Changing data.table Printing Options in R (3 Examples)

In this article, I’ll explain how to change the printing options of data.table in the R programming language.

Preparing the Examples

We first install and load the data.table package. If you do not know data.table in R, check its Github page here for more information, especially the getting started page. You can also find information on Gitlab.

install.packages("data.table")                   # Install & load data.table
library("data.table")

To illustrate the possibilities of printing data.tables, we use the built-in iris dataset.

data(iris)                                       # Load iris data set
head(iris)
#   Sepal.Length Sepal.Width Petal.Length Petal.Width Species
# 1          5.1         3.5          1.4         0.2  setosa
# 2          4.9         3.0          1.4         0.2  setosa
# 3          4.7         3.2          1.3         0.2  setosa
# 4          4.6         3.1          1.5         0.2  setosa
# 5          5.0         3.6          1.4         0.2  setosa
# 6          5.4         3.9          1.7         0.4  setosa

We copy the data as a data.table, called iris_dt.

iris_dt <- data.table(data.table::copy(iris))    # Copy data as data.table

Example 1: Displaying the Printing Defaults of data.table

With ?print.data.table, you can see the following output in the help panel in R Studio.

?print.data.table
# ## S3 method for class 'data.table'
# print(x,
#       topn = getOption("datatable.print.topn"), # default: 5
#       nrows = getOption("datatable.print.nrows"), # default: 100
#       class = getOption("datatable.print.class"), # default: FALSE
#       row.names = getOption("datatable.print.rownames"), # default: TRUE
#       col.names = getOption("datatable.print.colnames"), # default: "auto"
#       print.keys = getOption("datatable.print.keys"), # default: FALSE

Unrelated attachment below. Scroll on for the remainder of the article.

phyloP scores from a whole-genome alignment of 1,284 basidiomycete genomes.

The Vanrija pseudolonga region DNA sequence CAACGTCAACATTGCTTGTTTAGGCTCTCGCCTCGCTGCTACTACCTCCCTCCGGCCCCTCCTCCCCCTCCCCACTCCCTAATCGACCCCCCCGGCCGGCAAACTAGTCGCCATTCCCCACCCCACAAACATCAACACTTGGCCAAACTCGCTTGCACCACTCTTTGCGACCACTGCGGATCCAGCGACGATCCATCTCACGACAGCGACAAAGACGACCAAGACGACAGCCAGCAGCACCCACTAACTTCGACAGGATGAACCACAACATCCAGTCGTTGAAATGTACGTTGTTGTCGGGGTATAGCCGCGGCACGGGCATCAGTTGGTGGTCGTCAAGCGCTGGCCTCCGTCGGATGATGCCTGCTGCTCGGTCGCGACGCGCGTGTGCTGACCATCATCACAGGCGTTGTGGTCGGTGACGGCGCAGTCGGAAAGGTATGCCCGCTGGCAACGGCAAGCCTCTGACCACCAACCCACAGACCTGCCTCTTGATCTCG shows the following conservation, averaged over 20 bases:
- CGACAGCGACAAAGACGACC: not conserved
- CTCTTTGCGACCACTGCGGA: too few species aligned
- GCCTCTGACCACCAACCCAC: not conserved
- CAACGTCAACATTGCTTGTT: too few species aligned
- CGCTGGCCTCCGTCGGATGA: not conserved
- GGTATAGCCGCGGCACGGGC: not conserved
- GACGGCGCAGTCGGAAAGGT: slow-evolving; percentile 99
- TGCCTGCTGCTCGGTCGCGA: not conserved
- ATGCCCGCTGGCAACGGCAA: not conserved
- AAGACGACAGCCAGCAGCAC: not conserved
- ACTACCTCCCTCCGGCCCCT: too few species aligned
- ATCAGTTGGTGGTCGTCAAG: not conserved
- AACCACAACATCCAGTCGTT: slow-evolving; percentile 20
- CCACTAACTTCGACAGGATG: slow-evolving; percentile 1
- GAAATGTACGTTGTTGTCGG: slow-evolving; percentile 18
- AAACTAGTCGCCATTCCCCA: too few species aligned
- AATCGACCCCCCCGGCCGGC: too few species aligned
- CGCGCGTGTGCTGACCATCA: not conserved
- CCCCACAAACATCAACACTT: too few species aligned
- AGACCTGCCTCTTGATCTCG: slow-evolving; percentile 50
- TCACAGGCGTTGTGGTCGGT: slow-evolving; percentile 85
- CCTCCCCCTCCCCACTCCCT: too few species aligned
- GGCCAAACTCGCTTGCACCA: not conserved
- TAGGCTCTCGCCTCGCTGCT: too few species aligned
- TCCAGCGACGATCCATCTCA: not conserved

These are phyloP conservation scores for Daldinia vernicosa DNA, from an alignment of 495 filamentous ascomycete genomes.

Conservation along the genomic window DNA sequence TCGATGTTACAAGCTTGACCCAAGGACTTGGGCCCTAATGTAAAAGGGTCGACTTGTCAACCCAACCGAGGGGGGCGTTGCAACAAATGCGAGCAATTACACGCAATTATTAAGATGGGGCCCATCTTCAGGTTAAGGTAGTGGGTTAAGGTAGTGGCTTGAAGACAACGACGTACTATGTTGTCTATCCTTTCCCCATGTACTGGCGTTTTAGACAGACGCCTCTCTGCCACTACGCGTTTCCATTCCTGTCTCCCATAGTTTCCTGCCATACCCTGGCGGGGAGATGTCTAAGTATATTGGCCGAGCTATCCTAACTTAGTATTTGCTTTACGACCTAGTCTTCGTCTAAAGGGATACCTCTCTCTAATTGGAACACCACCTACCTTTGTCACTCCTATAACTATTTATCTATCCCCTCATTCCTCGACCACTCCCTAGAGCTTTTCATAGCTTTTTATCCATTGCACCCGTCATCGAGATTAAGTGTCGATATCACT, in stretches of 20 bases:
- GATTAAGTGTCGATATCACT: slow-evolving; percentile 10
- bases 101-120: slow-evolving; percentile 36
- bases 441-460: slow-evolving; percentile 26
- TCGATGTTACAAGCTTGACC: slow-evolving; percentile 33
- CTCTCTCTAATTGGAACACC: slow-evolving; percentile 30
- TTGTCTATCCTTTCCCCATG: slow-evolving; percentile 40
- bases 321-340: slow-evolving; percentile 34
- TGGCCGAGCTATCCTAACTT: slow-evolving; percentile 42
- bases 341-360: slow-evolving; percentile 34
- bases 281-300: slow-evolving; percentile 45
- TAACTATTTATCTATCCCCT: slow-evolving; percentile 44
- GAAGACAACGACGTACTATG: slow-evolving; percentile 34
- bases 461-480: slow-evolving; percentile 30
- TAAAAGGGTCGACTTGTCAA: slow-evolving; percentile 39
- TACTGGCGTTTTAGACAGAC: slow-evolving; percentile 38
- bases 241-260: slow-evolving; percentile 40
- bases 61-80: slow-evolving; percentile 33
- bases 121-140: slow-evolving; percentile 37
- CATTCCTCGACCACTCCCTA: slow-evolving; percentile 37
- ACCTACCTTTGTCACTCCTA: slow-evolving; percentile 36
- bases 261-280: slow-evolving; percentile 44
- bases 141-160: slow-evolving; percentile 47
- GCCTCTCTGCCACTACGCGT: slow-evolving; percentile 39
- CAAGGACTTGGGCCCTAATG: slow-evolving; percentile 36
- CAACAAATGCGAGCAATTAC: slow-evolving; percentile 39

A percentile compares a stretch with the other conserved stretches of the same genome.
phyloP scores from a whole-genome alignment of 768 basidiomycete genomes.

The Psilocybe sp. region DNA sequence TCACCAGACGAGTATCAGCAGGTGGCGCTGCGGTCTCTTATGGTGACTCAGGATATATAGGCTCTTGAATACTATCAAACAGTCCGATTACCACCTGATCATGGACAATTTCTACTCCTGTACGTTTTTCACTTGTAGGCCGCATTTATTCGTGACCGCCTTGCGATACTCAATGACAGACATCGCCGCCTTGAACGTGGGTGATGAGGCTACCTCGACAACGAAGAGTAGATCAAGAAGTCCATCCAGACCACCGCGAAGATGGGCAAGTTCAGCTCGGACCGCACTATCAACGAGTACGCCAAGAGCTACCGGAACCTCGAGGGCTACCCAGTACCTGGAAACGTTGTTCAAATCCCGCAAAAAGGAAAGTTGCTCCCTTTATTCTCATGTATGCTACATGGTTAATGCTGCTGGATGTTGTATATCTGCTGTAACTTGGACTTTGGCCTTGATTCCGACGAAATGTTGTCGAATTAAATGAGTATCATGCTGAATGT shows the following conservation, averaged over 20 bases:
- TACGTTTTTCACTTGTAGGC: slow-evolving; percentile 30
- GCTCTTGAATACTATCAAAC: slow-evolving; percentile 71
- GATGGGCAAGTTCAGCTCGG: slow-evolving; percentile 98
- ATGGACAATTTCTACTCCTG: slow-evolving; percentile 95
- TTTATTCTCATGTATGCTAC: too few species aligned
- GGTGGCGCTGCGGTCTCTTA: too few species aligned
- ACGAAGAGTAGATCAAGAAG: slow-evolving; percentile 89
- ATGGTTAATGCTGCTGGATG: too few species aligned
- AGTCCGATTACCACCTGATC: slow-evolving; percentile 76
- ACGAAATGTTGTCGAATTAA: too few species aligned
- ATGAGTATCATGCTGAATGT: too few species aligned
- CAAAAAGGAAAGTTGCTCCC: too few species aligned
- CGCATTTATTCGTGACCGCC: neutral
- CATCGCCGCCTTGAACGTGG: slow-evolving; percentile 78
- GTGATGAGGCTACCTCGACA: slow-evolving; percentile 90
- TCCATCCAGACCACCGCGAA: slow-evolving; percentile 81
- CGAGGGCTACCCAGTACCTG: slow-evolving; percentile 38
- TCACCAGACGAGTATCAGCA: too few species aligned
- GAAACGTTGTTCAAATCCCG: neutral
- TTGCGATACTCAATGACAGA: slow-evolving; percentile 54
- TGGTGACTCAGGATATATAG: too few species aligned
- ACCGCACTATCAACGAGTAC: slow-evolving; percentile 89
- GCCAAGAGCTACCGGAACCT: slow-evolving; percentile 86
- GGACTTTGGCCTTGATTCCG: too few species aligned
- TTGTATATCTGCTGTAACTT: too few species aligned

#       trunc.cols = getOption("datatable.print.trunc.cols"), # default: FALSE
#       quote = FALSE,
#       timezone = FALSE, ...)

It shows the default options used for printing a data.table object. For example, class=FALSE determines that the classes of the columns are not printed.

Example 2: Printing a data.table in Different Ways

We first show the default way of printing a data.table.

iris_dt                                          # Print data
     Sepal.Length Sepal.Width Petal.Length Petal.Width   Species
  1:          5.1         3.5          1.4         0.2    setosa
  2:          4.9         3.0          1.4         0.2    setosa
  3:          4.7         3.2          1.3         0.2    setosa
  4:          4.6         3.1          1.5         0.2    setosa
  5:          5.0         3.6          1.4         0.2    setosa
 ---                                                            
146:          6.7         3.0          5.2         2.3 virginica
147:          6.3         2.5          5.0         1.9 virginica
148:          6.5         3.0          5.2         2.0 virginica
149:          6.2         3.4          5.4         2.3 virginica
150:          5.9         3.0          5.1         1.8 virginica